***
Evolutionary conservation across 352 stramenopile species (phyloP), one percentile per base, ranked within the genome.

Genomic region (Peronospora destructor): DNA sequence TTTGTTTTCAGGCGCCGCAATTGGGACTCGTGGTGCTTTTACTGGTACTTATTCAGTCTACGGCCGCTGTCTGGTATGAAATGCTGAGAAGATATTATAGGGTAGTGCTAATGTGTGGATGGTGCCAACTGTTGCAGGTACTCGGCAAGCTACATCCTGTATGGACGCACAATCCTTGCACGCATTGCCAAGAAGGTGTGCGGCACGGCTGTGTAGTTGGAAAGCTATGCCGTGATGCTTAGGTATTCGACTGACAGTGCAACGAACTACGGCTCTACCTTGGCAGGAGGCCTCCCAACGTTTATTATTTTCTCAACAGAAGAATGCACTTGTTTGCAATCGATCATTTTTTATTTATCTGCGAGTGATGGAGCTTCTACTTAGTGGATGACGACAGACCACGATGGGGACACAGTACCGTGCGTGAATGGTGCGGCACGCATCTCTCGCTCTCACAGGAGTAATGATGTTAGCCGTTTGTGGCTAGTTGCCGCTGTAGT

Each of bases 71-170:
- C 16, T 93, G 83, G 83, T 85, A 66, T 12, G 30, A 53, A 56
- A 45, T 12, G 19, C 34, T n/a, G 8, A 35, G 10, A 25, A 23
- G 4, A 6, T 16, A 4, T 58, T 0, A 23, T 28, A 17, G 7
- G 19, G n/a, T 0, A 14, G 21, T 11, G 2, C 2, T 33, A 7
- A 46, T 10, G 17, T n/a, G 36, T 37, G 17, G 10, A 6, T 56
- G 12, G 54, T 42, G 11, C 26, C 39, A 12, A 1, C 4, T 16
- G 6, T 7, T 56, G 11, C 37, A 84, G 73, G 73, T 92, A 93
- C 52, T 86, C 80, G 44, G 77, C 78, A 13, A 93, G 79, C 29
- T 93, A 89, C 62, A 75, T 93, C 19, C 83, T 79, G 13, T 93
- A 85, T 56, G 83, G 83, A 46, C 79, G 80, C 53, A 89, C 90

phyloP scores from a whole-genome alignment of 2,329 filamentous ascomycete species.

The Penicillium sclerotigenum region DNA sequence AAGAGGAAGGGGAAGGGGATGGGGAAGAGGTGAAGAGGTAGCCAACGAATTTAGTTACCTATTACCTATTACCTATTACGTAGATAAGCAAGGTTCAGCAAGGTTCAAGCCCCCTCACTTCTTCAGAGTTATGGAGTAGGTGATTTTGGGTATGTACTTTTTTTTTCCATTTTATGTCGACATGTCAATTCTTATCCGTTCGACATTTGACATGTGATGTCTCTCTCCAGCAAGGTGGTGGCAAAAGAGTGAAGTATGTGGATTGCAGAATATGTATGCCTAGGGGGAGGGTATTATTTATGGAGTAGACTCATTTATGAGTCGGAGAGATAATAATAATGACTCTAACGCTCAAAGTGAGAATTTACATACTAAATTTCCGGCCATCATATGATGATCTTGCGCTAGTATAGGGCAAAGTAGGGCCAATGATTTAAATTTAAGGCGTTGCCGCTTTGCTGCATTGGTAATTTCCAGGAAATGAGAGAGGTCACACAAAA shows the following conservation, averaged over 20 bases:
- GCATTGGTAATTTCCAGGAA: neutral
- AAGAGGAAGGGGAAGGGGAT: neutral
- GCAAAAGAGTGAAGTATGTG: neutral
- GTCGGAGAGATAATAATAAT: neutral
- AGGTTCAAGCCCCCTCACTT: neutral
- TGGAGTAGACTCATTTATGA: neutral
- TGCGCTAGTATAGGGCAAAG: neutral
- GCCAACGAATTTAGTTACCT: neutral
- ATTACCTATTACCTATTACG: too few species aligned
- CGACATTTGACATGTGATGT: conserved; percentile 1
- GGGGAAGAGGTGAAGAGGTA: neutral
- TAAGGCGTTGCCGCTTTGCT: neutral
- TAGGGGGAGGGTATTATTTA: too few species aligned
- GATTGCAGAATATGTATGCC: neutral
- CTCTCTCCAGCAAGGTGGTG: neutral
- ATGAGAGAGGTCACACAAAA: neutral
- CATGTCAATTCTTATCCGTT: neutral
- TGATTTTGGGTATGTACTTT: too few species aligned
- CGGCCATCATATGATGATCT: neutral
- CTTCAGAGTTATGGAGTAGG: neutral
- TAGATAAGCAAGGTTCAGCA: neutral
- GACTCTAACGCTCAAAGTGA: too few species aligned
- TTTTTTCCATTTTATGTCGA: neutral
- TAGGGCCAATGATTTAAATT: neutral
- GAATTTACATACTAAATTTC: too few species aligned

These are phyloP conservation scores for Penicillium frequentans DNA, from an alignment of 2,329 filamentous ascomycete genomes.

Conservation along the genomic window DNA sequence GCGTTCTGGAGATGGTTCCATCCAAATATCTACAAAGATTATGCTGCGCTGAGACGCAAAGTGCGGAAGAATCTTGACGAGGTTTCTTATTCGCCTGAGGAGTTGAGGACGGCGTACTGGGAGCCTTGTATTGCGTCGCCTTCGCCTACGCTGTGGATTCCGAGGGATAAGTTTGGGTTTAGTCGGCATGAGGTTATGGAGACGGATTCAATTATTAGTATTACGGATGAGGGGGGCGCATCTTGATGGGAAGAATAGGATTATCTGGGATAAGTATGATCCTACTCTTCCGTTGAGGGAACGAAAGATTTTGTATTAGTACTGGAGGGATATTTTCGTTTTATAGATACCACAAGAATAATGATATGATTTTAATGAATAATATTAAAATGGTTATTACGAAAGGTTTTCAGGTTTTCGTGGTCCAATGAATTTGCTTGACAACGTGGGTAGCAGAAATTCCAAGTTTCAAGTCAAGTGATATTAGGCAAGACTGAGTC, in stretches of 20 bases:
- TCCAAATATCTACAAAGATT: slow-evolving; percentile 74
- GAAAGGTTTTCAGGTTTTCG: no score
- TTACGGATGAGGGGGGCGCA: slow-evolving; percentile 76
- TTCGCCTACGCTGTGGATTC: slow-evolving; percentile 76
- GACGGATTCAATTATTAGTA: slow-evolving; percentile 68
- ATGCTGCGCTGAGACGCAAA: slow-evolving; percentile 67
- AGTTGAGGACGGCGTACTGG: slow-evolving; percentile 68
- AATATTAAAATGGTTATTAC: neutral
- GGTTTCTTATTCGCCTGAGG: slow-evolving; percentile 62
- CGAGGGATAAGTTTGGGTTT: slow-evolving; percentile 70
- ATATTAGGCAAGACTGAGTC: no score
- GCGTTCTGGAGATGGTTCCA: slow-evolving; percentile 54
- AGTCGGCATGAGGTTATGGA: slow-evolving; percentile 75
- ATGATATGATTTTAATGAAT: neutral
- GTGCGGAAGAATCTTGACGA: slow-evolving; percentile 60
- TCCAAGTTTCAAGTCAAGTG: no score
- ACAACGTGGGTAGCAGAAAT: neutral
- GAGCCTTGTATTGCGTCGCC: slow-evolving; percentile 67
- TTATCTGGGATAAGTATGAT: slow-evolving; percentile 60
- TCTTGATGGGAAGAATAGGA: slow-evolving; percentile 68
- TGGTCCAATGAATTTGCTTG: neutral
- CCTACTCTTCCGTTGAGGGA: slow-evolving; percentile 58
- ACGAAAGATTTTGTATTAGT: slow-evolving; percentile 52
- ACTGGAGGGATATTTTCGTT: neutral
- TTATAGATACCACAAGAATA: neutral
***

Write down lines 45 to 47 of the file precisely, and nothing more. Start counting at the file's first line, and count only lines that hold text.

- TTACGGATGAGGGGGGCGCA: slow-evolving; percentile 76
- TTCGCCTACGCTGTGGATTC: slow-evolving; percentile 76
- GACGGATTCAATTATTAGTA: slow-evolving; percentile 68